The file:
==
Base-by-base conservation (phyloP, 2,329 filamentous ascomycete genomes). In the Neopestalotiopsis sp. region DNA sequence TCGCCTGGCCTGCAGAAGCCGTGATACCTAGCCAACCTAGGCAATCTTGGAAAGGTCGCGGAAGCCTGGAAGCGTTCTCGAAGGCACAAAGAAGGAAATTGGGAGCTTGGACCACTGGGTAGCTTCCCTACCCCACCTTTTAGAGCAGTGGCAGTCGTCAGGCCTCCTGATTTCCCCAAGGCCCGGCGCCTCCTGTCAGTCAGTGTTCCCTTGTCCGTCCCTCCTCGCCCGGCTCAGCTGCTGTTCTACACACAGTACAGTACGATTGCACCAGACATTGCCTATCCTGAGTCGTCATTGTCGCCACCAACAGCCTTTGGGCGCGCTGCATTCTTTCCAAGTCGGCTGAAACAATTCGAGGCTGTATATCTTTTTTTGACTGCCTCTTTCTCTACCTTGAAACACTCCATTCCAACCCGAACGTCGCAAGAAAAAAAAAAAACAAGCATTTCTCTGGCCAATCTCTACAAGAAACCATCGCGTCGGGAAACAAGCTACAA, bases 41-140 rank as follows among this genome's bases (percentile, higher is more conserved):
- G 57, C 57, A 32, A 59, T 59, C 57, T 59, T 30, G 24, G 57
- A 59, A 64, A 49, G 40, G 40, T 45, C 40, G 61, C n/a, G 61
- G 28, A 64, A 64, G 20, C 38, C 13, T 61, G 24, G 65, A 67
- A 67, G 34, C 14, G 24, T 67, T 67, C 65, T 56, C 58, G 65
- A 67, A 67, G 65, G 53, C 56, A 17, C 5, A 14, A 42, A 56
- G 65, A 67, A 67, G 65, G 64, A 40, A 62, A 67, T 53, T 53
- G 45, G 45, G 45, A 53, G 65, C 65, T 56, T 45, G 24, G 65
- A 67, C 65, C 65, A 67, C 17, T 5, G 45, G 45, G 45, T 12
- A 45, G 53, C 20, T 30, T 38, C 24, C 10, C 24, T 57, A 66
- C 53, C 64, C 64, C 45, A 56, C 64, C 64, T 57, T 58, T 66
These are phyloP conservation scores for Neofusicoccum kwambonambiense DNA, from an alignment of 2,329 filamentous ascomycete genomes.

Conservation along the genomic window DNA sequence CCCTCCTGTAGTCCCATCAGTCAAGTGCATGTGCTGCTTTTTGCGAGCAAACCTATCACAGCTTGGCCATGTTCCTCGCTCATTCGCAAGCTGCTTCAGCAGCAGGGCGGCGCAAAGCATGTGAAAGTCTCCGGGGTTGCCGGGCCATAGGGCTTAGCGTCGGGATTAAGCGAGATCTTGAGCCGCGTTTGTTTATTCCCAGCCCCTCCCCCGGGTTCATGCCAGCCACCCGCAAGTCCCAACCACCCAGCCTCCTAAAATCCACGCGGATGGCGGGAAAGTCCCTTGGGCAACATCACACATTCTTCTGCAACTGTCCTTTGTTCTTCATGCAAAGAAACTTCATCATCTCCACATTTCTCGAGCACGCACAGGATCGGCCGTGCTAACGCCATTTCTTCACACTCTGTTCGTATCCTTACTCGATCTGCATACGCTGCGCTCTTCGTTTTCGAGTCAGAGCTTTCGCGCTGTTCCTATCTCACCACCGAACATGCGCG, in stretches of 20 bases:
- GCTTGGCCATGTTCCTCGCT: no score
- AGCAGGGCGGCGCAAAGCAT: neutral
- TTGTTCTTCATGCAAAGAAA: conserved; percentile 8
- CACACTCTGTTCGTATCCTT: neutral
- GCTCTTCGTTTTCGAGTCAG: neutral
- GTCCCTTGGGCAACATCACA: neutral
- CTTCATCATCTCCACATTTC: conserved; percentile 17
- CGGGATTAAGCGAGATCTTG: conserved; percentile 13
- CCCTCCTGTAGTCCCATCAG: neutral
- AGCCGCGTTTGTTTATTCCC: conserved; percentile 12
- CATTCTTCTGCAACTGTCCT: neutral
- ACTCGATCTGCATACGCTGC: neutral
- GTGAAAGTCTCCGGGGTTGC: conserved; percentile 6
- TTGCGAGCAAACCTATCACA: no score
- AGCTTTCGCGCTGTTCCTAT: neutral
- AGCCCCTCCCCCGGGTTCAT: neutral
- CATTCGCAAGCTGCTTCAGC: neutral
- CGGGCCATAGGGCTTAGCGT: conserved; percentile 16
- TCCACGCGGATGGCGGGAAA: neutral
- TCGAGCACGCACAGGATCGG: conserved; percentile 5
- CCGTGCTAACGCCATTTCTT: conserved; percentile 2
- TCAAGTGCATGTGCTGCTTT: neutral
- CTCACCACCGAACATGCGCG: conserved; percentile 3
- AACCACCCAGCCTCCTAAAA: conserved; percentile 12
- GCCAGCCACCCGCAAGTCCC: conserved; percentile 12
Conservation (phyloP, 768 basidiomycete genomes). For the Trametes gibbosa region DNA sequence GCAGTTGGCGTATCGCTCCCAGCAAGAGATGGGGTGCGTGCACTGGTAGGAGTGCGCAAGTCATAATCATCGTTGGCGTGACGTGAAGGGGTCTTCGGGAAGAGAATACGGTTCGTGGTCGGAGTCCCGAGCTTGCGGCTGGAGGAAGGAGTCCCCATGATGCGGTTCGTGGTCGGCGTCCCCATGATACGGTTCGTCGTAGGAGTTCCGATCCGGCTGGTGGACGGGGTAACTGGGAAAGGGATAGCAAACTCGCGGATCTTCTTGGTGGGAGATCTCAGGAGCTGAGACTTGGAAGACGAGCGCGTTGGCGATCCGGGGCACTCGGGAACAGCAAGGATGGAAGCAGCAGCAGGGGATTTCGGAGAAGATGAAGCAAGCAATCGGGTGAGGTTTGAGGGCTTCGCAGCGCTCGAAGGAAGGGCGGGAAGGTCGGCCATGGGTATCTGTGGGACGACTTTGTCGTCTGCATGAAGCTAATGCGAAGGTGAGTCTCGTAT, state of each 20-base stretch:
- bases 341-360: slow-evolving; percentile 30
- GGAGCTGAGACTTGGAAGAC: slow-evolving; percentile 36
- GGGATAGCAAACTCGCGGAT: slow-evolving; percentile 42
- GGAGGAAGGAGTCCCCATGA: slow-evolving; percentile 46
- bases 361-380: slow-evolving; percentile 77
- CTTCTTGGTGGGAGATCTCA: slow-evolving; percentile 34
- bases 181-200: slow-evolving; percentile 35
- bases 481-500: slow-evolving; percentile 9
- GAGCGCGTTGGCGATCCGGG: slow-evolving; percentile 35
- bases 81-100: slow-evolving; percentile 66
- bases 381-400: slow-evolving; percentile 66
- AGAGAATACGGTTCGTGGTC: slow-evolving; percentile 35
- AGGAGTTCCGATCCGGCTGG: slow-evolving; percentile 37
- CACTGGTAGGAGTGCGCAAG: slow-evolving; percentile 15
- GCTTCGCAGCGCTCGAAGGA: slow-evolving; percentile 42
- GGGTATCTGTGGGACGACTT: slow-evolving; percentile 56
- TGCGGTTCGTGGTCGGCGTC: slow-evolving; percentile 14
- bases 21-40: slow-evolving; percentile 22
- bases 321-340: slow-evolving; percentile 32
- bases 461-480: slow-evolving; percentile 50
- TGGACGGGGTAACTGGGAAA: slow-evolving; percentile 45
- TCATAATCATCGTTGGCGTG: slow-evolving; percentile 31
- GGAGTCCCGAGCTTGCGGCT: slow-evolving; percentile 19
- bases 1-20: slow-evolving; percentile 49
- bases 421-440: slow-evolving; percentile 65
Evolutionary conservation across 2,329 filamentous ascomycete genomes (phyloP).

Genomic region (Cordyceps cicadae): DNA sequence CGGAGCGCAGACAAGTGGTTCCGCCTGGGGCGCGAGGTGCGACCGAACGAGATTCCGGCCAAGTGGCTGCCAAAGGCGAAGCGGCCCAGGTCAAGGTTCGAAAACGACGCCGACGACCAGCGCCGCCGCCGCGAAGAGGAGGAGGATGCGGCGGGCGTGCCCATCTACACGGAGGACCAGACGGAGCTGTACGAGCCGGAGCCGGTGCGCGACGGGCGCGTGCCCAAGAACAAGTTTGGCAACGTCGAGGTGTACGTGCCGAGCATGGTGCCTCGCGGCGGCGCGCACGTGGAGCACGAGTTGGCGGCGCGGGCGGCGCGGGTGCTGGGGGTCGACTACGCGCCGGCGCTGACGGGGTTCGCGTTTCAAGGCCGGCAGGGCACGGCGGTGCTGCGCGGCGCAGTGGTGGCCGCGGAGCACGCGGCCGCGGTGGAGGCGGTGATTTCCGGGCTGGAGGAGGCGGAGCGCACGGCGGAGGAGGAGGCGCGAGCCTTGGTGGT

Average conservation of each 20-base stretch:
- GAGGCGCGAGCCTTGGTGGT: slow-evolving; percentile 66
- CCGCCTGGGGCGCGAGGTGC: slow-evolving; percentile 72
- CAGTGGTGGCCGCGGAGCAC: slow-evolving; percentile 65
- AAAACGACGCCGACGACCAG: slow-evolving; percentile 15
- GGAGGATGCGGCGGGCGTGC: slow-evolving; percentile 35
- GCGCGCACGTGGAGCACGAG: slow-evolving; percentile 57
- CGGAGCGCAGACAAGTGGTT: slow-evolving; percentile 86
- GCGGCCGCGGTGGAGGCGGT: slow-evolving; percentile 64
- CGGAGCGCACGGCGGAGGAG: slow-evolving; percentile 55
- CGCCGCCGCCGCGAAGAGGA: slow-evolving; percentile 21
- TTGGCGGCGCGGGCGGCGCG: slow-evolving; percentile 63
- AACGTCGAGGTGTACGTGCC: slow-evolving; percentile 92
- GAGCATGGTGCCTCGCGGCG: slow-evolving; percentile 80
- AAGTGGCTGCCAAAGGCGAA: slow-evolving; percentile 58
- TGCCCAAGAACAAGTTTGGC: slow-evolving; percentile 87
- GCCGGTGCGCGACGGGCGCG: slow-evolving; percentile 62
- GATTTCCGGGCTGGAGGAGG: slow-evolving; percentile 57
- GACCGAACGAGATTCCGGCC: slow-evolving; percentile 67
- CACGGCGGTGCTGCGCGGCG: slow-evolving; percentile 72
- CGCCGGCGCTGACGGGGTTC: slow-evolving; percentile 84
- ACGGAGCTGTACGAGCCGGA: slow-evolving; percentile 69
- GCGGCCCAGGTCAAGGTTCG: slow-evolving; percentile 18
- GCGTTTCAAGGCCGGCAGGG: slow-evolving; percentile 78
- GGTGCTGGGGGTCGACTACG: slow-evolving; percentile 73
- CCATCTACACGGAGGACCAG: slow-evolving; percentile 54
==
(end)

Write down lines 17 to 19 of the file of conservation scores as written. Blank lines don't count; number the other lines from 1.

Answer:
- CACACTCTGTTCGTATCCTT: neutral
- GCTCTTCGTTTTCGAGTCAG: neutral
- GTCCCTTGGGCAACATCACA: neutral